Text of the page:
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In search of something eerie to write about in late October, I went to Exeter to seek out the grave of Rhode Island’s most famous accused vampire, Mercy Lena Brown, who died in 1892 at age 19. Given her celebrity, I was hardly surprised to find that I wasn’t the only one who’d come to visit the very accessible gravesite, just steps off Ten Rod Road in Chestnut Hill Baptist Church Cemetery. Art, coins, rocks, tarot cards, a slew of geo-tagged Instagram photos, and a bottle of Bacardi leaning against her gravestone – apropos with its little red and black bat logo – were evidence that she’d been repeatedly visited by the living.
I’d first learned about Mercy, called Lena by her family, last year on Aaron Mahnke’s popular podcast Lore, and her gravesite is featured on alternative travel sites like Roadside America and Atlas Obscura. But the widespread public fascination with this small town Rhode Island story is nothing new. Mercy earned eternal life in popular culture almost immediately following her death some 120 years ago, when Irish writer Bram Stoker read about what happened to her in newspapers. He went on to publish Dracula in 1897, and, literary scholars believe, the novel’s character Lucy is a nod to Mercy Lena Brown.
If you’re unfamiliar with the Mercy Brown story, the tragic tale unfolds like this: In the early 1880s, Mercy’s mother Mary died of tuberculosis, or Consumption as the misunderstood disease was then called, as the condition seemed to gradually “consume” or waste the body. In addition to dramatic weight loss and fatigue, tuberculosis symptoms also include a bloody cough, chest pain and fever. The Brown’s eldest daughter Mary Olive was next to fall victim to the contagion, passing away in 1883. Years later, both Mercy and her brother Edwin mysteriously fell ill, and when Mercy finally succumbed in 1892, scared friends and neighbors began to succumb to rural folklore, entertaining the myth that the undead are to blame for multiple deaths within a family.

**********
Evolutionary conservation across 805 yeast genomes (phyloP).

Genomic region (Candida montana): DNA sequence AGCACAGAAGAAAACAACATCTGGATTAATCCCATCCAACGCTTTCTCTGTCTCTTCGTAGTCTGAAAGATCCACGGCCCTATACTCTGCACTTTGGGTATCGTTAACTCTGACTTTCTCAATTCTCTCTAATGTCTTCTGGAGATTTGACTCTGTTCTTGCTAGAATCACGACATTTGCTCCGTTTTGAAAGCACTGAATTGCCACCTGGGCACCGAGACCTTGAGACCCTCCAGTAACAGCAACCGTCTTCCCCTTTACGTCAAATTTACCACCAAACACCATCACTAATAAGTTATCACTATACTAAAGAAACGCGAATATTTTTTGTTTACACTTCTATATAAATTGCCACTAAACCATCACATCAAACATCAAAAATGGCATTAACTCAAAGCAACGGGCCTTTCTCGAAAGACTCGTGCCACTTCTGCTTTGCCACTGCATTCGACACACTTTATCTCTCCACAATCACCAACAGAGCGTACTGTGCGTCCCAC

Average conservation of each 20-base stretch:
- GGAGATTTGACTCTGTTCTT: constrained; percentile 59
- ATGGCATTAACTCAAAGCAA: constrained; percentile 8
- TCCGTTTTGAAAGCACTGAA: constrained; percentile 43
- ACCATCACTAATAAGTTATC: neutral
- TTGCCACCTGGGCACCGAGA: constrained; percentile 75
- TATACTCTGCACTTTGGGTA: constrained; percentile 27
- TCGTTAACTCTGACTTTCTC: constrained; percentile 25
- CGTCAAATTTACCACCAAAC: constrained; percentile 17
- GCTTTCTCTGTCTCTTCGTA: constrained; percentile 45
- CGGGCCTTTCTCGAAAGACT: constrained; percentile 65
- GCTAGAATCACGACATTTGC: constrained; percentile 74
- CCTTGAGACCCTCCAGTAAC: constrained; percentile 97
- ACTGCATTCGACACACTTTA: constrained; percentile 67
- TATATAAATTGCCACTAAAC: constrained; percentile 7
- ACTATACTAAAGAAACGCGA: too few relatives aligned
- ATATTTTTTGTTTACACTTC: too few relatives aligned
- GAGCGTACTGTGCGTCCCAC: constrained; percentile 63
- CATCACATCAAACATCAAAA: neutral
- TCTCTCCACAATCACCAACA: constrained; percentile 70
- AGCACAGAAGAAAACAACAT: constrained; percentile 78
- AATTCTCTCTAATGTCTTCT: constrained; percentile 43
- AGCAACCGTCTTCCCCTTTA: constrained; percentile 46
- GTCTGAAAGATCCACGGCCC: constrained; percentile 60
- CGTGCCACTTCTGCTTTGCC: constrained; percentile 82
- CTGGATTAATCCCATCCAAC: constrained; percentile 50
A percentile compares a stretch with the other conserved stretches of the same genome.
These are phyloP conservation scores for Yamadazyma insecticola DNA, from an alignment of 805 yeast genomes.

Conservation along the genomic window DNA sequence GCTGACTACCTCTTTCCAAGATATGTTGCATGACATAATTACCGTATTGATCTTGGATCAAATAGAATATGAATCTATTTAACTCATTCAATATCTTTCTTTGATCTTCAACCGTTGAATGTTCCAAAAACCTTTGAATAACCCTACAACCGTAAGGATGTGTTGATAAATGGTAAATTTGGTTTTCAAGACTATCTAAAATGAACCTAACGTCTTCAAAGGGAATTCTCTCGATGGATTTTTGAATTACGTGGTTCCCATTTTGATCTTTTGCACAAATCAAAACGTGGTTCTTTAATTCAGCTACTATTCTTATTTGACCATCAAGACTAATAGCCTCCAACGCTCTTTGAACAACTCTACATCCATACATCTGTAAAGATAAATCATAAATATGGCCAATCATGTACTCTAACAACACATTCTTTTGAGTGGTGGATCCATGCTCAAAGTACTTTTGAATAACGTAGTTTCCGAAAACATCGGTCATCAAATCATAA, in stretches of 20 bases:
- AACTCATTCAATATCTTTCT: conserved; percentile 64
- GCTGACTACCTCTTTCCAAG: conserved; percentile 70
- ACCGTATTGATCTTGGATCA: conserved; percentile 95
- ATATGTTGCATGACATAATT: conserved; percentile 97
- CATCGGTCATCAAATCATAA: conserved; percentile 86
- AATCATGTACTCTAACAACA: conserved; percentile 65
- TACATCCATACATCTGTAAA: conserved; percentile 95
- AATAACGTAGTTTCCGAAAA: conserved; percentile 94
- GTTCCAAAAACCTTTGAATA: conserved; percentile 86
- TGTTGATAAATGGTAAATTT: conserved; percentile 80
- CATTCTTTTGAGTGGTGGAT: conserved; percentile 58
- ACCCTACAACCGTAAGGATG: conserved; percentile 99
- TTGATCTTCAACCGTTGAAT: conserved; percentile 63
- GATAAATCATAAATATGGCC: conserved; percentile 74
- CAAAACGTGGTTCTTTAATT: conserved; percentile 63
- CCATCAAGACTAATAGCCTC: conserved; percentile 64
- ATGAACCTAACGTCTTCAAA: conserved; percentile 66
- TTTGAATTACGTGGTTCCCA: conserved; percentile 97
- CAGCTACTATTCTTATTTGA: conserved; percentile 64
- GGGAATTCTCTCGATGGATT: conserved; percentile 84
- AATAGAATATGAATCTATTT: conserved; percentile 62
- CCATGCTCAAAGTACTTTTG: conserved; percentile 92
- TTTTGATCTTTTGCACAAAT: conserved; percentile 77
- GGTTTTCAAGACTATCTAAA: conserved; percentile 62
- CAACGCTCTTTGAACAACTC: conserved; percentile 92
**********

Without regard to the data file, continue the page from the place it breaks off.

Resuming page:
The villagers, including the family doctor, convinced Mercy’s bereaved father, George Brown, to grant them permission to exhume the bodies of his deceased family members on March 17, 1892. Naturally, when they examined the bodies of Mary and Mary Olive, the corpses had significantly decomposed over the course of nine or so years. But the body of recently deceased Mercy, which was stored in a cold, above-ground crypt in the middle of winter, was still relatively unchanged, and the heart and liver still held blood. This, they surmised, meant she was preying upon her brother Edwin and causing his worsening condition. In accordance with the superstition, Mercy’s heart was removed, burned, and the ashes mixed with water for Edwin to drink. The curative elixir failed, and Edwin died two months later.